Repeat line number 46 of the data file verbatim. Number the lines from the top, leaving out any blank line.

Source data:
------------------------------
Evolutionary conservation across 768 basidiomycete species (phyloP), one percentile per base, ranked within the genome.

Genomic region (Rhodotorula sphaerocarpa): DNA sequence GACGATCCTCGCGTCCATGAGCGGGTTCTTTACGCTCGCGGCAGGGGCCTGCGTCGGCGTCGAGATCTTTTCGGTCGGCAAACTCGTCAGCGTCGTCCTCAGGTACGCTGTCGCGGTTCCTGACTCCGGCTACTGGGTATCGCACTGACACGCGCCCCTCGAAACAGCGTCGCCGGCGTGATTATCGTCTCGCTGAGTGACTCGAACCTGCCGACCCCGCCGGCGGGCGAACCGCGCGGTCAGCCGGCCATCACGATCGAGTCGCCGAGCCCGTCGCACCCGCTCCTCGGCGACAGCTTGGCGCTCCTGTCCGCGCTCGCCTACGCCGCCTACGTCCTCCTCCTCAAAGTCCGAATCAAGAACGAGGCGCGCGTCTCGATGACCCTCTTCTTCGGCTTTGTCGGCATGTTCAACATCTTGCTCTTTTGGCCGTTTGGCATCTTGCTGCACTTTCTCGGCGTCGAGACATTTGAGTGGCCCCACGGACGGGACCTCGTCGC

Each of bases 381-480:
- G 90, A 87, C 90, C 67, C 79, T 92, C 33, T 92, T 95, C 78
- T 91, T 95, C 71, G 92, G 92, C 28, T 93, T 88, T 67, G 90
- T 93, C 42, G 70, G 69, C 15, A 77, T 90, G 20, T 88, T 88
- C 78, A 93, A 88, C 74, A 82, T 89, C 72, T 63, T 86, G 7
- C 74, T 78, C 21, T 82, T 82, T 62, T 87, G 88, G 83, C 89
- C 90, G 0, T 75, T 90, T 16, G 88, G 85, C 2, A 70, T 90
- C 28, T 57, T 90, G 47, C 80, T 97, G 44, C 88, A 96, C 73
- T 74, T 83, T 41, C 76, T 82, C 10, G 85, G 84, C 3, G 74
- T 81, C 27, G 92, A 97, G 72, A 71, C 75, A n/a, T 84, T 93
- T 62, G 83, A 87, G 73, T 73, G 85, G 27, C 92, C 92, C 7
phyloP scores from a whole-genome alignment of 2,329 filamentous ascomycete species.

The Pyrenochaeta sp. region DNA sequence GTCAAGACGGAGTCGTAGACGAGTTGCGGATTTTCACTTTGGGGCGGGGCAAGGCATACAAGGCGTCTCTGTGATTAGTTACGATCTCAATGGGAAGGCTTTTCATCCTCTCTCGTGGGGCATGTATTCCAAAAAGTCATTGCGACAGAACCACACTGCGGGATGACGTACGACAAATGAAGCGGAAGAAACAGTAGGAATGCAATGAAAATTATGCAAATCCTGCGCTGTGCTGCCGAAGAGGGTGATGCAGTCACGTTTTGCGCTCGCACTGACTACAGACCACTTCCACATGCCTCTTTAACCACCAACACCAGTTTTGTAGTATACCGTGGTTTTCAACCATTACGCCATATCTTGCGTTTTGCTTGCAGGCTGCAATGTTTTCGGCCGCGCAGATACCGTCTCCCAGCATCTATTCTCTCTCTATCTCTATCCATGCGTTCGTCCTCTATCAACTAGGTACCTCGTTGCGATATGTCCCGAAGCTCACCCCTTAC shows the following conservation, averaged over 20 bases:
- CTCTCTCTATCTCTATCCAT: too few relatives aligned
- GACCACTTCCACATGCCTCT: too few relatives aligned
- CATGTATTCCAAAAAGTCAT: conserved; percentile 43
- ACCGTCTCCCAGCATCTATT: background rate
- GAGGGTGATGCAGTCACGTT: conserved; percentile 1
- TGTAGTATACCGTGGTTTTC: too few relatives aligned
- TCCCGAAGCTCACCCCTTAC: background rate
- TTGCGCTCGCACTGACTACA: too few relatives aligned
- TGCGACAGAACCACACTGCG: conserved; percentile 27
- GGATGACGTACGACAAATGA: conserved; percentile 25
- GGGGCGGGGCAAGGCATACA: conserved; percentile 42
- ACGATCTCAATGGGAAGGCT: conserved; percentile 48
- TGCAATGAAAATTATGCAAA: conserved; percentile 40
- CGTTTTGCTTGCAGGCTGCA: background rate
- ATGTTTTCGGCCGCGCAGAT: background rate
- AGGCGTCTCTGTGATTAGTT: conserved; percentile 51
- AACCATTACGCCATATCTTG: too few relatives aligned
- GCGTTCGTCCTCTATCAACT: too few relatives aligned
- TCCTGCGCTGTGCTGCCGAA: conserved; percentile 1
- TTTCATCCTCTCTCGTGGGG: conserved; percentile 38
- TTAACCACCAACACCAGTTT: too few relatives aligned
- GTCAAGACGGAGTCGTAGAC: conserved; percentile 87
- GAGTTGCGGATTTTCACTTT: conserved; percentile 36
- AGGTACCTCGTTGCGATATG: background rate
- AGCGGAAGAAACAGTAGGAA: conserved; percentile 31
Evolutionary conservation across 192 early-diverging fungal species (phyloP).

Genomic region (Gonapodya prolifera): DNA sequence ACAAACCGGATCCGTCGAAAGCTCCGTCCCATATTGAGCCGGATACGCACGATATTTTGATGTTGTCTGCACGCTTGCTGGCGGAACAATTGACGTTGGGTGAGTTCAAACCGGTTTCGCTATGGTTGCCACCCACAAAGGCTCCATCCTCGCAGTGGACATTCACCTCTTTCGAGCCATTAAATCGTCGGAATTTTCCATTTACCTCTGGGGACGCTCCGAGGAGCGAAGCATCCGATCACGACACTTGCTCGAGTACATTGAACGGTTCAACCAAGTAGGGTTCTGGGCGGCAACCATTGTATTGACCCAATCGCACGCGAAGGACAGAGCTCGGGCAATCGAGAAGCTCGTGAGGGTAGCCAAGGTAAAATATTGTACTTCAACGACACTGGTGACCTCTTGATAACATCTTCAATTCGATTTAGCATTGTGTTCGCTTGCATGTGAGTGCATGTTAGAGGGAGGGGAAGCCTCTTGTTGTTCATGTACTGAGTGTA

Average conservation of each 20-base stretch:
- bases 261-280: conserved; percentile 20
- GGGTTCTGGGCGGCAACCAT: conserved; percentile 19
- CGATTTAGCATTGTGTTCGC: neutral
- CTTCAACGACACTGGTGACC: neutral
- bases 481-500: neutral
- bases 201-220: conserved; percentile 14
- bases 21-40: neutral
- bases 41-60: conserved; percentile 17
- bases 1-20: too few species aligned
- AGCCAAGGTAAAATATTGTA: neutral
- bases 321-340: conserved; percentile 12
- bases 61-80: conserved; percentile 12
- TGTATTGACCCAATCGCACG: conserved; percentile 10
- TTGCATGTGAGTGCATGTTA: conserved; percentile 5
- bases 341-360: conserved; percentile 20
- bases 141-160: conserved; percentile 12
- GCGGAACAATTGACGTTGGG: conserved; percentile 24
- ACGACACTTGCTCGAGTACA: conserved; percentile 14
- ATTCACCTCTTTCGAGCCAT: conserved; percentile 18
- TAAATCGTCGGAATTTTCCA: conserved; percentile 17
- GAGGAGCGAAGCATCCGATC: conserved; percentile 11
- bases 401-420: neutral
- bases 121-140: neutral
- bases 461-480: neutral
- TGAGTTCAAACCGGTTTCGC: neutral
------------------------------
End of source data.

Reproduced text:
- CGATTTAGCATTGTGTTCGC: neutral